All we have now is the pure, sweet bliss of an unexpectedly nice future. With the BCS ranking Stanford as the number four team in the country, this would seem to guarantee all of the good things we were thinking about—no Alamo Bowl for us…instead, the Orange Bowl? The Fiesta Bowl? Yes, and yes except, improbably: feel free to dream bigger.
I mean more than the Pasadena Bowl; think the unthinkable. Yes, I am referring to the national championship. As Walter Sobchak advised the Dude, “If you will it, Dude, it is no dream.” You can sense the possible nascent argument in the talking head panel ESPN uses to puff up what should be a very bare-bones event (from “here are your rankings, good bye.” to “here are your rankings, LOUD NOISES ABOUT WHO’S GETTING SCREWED, good bye.”): notably, several people were arguing that, in fact, TCU was not the number three team in the country; in fact, Stanford was. And even the seed of the idea being planted in the national consciousness is enough of a start to take advantage of a radical happening: more than if Auburn loses—what if Auburn and Oregon loses? Sheer madness, I know, but contemplate it: the rules of BCS inertia mean—Stanford! TCU! Luck! Dalton! Your national championship, on ABC!
Of course, this radical happening is so crazy that it seems foolish to handicap how, exactly, things would play out in the minds of voters, who are the relevant people at work here. So I’ll just handicap the odds of the on-the-field stuff.
Auburn loses, Oregon wins, Then What?:
I have Auburn as 65% to win: all we learned about Auburn yesterday is that they are frustratingly, incredibly lucky, and that Alabama can’t finish off a game. As we learned with LSU, eventually, finally, lucky teams get their comeuppenance. The opening line for Auburn-South Carolina is Auburn (-5.5), which I believe implies approximately a 70% chance of winning for Auburn. Sagarin’s PREDICTOR ratings actually believe South Carolina is better than Auburn, intriguingly. I think a South Carolina win is fairly possible: they nearly beat Auburn the first time around at Auburn, and surely Atlanta, Georgia is friendlier confines than Plains, Alabama. On the other hand, Cam Newton, like a great basketball player, singlehandedly distorts reality—whomever has him on their team starts with the advantage? Anyway, I give Oregon an 85% chance of winning, meaning this scenario happens 29.75% of the time.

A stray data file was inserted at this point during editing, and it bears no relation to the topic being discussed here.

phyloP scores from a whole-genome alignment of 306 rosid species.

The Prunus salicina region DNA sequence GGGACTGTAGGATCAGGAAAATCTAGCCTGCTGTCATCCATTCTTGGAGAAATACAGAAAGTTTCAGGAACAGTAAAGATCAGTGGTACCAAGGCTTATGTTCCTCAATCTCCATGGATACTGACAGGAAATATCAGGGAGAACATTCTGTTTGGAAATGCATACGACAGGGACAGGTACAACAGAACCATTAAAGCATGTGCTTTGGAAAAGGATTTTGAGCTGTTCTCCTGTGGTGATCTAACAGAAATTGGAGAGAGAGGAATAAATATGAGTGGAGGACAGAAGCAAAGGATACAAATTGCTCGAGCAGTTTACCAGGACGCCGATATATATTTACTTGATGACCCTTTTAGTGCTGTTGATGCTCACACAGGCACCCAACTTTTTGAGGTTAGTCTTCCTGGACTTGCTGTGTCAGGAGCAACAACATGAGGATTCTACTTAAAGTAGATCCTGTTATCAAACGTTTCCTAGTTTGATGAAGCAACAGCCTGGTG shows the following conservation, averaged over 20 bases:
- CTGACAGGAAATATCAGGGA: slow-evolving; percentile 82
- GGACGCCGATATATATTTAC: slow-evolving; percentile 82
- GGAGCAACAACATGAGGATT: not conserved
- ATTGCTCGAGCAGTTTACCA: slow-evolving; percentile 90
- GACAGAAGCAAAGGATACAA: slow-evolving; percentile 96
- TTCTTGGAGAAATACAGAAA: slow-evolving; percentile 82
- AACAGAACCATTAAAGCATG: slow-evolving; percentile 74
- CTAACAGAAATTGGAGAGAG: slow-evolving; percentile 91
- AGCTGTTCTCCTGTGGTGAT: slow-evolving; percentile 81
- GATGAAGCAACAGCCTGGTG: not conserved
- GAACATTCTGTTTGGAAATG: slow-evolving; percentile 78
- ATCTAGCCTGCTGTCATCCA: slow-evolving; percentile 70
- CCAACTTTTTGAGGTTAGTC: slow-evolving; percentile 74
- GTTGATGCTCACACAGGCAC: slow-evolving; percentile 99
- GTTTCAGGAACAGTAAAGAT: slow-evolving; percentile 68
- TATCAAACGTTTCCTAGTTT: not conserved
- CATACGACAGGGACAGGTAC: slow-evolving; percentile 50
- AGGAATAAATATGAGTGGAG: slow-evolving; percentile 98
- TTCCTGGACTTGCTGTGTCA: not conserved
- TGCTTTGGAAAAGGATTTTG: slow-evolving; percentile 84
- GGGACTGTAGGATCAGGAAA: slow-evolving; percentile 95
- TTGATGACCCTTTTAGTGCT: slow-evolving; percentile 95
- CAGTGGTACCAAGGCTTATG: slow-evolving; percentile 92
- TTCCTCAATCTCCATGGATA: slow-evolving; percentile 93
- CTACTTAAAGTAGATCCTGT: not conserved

OK, then what? We’ve been focusing on the Pasadena Bowl in this scenario, presuming a TCU-Oregon matchup. But the voters are fickle. As I said earlier, the talking heads seemed to be hinting at being amenable to a non-TCU national championship, which would open the door to the improbable Oregon! Stanford! It’s the national championship on ABC! I don’t rate this probability, because it seems unlikely that the voters would rematch a regular-season game—though I think it would be interesting, and were both teams healthy, would provide a high-quality, entertaining matchup. The other possibility, in the event of TCU being excluded from the national championship, is a Oregon-Wisconsin matchup, which seems more likely, because the people who win in chaos are the politically connected—didn’t we learn this from the financial crisis?—and I doubt Stanford’s political chops in football are enough.
Auburn loses, Oregon loses, Then What?
Take the 15% that Oregon doesn’t win, with the 35% Auburn doesn’t win, and you get a 5.25% chance of pure chaos. The odds are perhaps a bit more favorable for a national championship appearance, since both spots in the game will be vacated, but again, chaos favors the connected—you might see Wisconsin! TCU! It’s the national championship game on ABC! (and no Stanford in the Pasadena Bowl.)
65% of the time, by the way, everything goes as planned. Boring, huh?
This post is just a detailed way of explaining all the ways we don’t know. Because we don’t. But, since Stanford has a fairly secure grip on the number four spot, it makes sense—give in to rooting for chaos.